So, you definitely want to sell something that’s over $75 and I find the sweet spot to be under 300 because I’ve got a buddy who sells trampolines and pool tables an a bunch of other stuff and I actually have a store where I sell bar stools and people who buy those higher end products, those tickets that are $500 and $600 and $700, call you. They want customer support. They are just not going to pull out their card and buy that.
So when you stay under $300 you’re still in that sort of space where people don’t require as much support and they’ll just pull out their card and they’ll buy that right on your site. So it’s kind of a nice little range that you want to look for as far as higher order value.
James: Right. I have a friend who sells expensive heavy things online, so there’s two no-nos. And they have heavy phone support but they’re doing it on such a scale like the super category and I guess if you want to take that into the market, you’ll have different complexities. And for memory they won’t care about drop shipping because they lose control of the ability to deliver things properly and to get the best freight management and to be able to control timing and quality. Is that where you integrate if you want to make a more mature, deeper eCommerce store?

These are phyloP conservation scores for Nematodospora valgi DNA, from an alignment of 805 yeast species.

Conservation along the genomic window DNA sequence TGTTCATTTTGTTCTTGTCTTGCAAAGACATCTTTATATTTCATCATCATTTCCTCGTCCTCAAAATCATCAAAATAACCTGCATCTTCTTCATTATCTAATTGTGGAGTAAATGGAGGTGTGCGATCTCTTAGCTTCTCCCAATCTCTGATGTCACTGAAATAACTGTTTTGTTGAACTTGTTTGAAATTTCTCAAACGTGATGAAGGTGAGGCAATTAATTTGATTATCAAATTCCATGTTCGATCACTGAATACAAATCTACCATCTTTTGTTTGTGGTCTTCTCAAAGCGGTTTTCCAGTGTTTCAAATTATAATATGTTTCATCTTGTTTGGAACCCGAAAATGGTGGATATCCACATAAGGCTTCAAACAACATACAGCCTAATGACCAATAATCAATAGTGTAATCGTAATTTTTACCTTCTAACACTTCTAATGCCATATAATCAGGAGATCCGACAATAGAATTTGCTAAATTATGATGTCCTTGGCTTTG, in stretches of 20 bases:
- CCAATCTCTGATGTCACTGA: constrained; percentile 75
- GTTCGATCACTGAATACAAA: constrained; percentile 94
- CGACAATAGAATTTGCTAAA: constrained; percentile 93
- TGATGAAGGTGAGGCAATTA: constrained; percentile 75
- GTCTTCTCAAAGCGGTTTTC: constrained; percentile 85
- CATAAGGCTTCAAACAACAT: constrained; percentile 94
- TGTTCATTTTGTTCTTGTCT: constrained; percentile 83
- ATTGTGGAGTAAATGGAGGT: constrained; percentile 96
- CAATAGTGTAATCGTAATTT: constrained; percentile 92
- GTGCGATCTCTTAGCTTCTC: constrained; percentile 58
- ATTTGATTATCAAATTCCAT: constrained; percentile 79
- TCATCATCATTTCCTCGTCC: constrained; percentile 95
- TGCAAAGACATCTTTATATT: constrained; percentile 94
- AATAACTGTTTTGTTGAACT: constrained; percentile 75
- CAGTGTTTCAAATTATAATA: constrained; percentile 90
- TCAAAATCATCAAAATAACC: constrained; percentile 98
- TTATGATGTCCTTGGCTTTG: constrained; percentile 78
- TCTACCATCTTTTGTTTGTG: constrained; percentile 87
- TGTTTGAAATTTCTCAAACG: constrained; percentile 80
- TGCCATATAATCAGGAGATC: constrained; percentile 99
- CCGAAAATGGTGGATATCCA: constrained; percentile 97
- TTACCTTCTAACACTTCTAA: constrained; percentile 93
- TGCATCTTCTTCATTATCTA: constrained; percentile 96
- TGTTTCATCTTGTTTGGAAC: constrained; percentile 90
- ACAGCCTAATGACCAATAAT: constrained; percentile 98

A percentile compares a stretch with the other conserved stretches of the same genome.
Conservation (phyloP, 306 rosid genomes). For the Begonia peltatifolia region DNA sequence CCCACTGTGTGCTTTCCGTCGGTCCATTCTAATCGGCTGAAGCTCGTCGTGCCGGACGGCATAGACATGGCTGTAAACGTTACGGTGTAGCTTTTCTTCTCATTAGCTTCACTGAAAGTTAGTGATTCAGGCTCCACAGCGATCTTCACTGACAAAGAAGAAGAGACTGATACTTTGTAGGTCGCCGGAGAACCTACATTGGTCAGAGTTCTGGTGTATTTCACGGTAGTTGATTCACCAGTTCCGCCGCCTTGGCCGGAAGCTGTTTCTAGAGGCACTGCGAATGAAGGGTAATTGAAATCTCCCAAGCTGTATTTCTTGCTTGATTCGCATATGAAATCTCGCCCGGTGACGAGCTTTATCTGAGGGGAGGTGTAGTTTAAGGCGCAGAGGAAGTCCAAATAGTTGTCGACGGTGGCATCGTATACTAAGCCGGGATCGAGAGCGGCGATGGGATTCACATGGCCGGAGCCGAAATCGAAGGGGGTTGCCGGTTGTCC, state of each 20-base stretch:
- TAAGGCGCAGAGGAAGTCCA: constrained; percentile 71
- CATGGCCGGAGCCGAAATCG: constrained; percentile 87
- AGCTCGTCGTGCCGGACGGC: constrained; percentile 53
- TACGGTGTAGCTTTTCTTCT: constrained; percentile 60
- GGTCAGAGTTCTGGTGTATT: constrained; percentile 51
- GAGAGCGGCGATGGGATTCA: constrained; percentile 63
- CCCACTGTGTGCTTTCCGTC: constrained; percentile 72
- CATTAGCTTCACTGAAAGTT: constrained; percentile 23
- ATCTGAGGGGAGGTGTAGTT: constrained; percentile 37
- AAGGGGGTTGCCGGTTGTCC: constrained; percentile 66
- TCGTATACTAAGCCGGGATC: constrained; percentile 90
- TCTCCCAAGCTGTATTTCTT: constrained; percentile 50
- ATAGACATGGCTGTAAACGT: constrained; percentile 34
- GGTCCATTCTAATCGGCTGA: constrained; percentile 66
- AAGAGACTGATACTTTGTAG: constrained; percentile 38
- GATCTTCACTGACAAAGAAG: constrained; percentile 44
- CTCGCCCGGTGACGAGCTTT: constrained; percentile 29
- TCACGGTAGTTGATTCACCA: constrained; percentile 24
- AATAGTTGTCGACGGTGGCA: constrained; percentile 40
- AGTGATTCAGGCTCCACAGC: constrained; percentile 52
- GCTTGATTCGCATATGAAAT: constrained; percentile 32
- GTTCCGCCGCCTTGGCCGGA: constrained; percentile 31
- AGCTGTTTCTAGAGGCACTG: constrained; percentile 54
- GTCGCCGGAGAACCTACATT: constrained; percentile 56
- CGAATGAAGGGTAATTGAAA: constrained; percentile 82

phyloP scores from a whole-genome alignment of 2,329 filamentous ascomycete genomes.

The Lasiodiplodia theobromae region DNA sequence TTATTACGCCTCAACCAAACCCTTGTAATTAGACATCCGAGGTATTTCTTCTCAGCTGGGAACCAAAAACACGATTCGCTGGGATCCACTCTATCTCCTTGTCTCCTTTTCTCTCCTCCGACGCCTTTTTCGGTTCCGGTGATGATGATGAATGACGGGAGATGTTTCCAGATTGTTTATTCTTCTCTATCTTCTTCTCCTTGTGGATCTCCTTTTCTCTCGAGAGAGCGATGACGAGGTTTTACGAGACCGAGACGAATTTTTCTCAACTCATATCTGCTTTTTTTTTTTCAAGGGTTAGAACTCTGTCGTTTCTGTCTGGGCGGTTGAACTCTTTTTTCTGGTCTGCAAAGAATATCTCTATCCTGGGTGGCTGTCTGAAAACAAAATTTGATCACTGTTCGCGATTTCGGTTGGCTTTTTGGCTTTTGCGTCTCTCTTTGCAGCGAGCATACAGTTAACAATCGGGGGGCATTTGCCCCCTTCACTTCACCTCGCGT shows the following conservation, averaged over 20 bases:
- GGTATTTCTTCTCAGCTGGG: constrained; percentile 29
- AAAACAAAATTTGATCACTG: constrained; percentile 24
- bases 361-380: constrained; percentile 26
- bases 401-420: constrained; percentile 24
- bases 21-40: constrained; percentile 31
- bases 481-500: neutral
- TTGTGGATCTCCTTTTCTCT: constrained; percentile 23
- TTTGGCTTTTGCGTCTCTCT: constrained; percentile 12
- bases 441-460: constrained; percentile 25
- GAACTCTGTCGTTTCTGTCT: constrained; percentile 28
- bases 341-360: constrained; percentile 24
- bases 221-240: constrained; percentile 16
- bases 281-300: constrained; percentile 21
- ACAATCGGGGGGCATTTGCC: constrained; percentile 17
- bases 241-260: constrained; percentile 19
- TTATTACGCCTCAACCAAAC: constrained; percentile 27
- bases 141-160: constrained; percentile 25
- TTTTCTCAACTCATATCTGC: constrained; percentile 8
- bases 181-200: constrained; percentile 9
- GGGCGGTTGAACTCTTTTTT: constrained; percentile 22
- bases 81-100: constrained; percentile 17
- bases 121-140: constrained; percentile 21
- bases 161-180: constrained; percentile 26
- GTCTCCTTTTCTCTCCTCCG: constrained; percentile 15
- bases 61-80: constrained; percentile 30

Start with drop shipping
Ezra: What happens is you start with drop shipping because with drop shipping you don’t pay until you get paid, you only buy the product once someone ordered it for you. But as you grow your drop shipp business, what you do is you take your best sellers and your warehouse those. You manufacture those and you import those so that you’re as highly leveraged as you as you can be. Your risk is as highly leverage as possible meaning, yes you’re taking risk but you’re only taking that risk of warehousing and purchasing that product upfront, on the products that you know from experience that you’re going to retail a whole bunch of.
James: Right. So you better explain what drop ship is.
What is drop ship?
Ezra: So drop ship is where you go to- you have a line of products, right? Let’s take the dog supplies line and you’ve got all these brands, manufacturers rather, and it used to be that the manufacturers would only give their products to wholesalers who then supply those products to stores and online stores. But nowadays, all theses manufacturers are looking for more avenues to retail their products and so they’re willing to let you or give you a disc that has all their product images on it and a CSV spreadsheet that has the prices that they’re going to charge you.